by Ted Clarke, USA
John Delly's 'Photography Through The Microscope', Kodak Publication P-2, Ninth Edition 1988, describes the many ways of attaching a camera to the microscope for photomicrography. I consider this book to be the standard reference for anyone interested in the operating principles of the light microscope and photomicrography.
Projection into a camera back mounted on a rigid macro stand like the Leitz Aristophot or Nikon Multiphot was the method used by John for photomicrography when he was on the staff of McCrone Associates. This method minimizes the effect of camera vibration because there is no mechanical connection but only a light trap between the microscope and the bellows of the macro stand. A massive and rigid stand absorbs the forces from a 35 mm camera focal plane shutter without shaking the microscope. To further minimize vibration, a leaf shutter can be used at the mouth of the bellows of the macro stand with the 35 mm camera set on bulb.
I have previously used a very rigid stand I built from a modified tool makers lathe for photomacrography and more recently also for photomicrography, as shown in the supplementary page for my darkfield article in the April 2001 issue of Micscape. I have not found a need for a leaf shutter with this massive and rigid stand. I recently disposed of my darkroom equipment but kept the enlarger stand. I chose to keep the stand because it can serve as a copy stand and also to hold a camera back for photomicrography. Since I now have two student microscopes for family use, having a second stand makes sense for this reason and also because it is far more portable than the heavy photomacrography stand.
Figure 1 shows the enlarger stand with the vertical tube of trinocular head on a Biolam (Multiscope) projecting into an OM-4 camera back mounted on an Olympus bellows. I use the OM photomicrography 1 - 12 focusing screen in the camera and view the screen through an Olympus Varimagni Finder. An Olympus plastic cover with bayonet lugs fitting the lens mount in the bellows was bored out and a flexible lens hood was epoxy bonded to make the bellows side of a light trap. A black plastic disc on the trinocular vertical tube nests inside the lowered hood without touching the inside of the hood. These details and the projection eyepiece are shown in Figure 2.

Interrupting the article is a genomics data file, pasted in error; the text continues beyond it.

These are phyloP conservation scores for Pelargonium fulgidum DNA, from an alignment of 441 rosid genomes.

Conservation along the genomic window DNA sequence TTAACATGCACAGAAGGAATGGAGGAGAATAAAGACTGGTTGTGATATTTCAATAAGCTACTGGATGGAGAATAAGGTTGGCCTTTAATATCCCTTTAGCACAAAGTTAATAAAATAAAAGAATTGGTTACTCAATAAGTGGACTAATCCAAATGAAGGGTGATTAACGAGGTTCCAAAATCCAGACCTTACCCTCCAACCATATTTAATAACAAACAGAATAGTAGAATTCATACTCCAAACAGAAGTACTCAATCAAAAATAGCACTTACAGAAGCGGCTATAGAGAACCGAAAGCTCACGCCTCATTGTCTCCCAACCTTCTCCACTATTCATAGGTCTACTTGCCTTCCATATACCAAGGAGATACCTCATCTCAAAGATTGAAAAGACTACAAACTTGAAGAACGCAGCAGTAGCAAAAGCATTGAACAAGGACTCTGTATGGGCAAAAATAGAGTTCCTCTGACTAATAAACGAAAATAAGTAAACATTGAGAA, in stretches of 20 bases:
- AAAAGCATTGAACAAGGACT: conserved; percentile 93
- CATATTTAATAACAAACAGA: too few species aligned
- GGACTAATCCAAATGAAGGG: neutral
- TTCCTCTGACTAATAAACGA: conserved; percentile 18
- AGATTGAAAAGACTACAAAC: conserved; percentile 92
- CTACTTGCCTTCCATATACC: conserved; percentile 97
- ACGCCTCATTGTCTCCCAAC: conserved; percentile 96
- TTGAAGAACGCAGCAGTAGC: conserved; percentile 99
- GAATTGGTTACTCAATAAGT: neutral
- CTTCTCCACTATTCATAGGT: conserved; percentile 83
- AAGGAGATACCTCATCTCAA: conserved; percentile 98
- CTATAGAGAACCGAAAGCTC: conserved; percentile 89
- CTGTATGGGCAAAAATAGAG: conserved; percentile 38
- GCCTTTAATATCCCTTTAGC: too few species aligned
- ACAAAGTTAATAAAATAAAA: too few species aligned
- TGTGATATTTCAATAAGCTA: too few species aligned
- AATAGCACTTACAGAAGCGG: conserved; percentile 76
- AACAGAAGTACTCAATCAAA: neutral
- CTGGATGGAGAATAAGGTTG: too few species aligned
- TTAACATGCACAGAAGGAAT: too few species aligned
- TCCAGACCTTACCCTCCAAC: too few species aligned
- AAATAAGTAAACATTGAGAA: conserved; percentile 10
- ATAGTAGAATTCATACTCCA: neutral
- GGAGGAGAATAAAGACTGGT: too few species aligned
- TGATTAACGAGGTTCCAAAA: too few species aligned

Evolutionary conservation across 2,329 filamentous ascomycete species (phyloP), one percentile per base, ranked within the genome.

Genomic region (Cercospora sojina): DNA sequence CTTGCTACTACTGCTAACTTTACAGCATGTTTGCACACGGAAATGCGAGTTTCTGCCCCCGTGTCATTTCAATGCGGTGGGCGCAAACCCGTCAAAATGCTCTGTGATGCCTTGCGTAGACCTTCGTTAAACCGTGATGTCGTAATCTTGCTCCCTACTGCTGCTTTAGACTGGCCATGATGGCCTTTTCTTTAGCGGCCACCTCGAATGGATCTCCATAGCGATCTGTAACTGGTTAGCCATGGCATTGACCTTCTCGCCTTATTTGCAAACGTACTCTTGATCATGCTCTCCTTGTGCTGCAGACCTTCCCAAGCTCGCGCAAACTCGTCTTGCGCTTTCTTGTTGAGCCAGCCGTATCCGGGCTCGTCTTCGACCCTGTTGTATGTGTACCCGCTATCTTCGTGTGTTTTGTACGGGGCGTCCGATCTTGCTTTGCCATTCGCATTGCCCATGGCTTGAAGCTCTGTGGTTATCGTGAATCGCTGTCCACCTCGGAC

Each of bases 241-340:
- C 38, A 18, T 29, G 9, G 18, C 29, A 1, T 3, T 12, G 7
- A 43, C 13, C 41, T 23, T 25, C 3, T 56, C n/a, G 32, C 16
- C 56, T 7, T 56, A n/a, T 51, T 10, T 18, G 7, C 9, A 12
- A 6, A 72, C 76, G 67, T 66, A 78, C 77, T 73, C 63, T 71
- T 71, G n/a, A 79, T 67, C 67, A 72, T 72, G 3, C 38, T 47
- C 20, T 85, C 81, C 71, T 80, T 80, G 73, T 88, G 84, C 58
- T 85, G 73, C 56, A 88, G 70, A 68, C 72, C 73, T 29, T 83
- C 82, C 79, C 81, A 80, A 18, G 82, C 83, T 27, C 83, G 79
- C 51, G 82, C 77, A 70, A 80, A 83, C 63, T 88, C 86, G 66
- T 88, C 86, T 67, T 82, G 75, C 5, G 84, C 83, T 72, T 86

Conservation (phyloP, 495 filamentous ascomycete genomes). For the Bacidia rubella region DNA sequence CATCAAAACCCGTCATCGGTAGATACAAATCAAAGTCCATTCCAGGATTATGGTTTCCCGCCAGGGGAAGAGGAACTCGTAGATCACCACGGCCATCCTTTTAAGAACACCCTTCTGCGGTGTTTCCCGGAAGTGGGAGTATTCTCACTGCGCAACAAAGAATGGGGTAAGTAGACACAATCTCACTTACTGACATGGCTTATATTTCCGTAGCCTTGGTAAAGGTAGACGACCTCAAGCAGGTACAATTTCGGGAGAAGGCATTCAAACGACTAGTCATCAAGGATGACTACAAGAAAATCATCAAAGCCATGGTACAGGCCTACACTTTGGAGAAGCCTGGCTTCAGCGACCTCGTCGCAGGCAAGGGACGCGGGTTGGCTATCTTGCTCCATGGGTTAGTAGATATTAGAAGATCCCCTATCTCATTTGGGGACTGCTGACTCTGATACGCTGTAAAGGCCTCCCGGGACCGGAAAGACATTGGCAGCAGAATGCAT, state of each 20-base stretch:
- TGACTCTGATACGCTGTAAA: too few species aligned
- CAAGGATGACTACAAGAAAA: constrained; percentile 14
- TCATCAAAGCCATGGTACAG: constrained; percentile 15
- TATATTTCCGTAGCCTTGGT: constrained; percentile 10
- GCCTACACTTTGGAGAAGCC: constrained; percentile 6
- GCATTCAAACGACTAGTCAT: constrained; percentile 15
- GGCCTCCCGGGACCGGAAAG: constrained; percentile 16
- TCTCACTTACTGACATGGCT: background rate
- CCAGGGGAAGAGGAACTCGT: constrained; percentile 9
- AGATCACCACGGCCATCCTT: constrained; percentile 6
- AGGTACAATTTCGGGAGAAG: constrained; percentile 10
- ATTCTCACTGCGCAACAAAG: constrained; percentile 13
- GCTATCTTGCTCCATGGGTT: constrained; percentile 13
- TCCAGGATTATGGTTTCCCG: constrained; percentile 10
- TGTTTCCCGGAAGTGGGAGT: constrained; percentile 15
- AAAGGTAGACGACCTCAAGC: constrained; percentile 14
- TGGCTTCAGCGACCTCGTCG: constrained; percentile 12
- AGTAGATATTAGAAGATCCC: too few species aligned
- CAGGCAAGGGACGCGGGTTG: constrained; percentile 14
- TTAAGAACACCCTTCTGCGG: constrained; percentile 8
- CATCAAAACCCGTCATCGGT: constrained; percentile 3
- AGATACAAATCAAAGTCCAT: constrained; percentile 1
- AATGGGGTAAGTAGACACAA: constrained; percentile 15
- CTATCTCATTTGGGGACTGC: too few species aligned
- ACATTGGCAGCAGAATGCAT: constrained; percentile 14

The projection eyepiece is a LOMO 7X measuring eyepiece with the reticle normally removed and the eye lens adjusted outward to form a real image at the camera film plane. The reticle can be reinserted when a scale and cross lines are needed in the photomicrograph. I first had to add an extension to the photo tube adapter of the trinocular head so that the eyepiece reticle would be simultaneously in focus with the image viewed through a focused reticle eyepiece in the binocular viewing system. The black plastic disc of the light trap sits on a narrow flange of the extension made for the vertical tube. (The disc is not fully seated in Figure 2).
Since many of the readers may own LOMO Biolam microscopes, some details about the LOMO optics could be helpful. I have found that the short mount 160 mm tube length LOMO objectives require the same compensating eyepiece system as previously used by Carl Zeiss. I normally use a Zeiss 12.5X kpl eyepiece for viewing with a drawtube in a monocular system. The projection eyepiece I use for photomicrography with the monocular system is a Zeiss 8X kpl measuring eyepiece with the reticle removed and with modifications to increase the separation of the eye lens from the field lens. The Zeiss kpl eyepieces correct for both difference of chromatic magnification and flatness of field. The magnification changer lenses in the LOMO trinocular head correct for flatness of field, so the image is then sharp from center to edge when using the LOMO eyepieces but not the Zeiss kpl eyepieces. The LOMO eyepieces correct only for difference of chromatic magnification.
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Figure 1. Biolam microscope with enlarger stand to support the camera.
The lighting is an unconventional Köhler illumination system using a fiber optic light guide as the source. The aperture diaphragm is located at the light guide end. The collector lens with field diaphragm is made from a 50 mm f/1.8 camera lens. The first surface mirror is slider mounted. A LOMO 1.40 aplanatic substage condenser is used. The illumination components are slide mounted so the illumination beam is fully focusable and alignable for tilt and translation to center the focused image of the field diaphragm in the field of view and the focused image of the aperture diaphragm in the rear of the objective.
Figure 2. Detail of the projection eyepiece and light trap.
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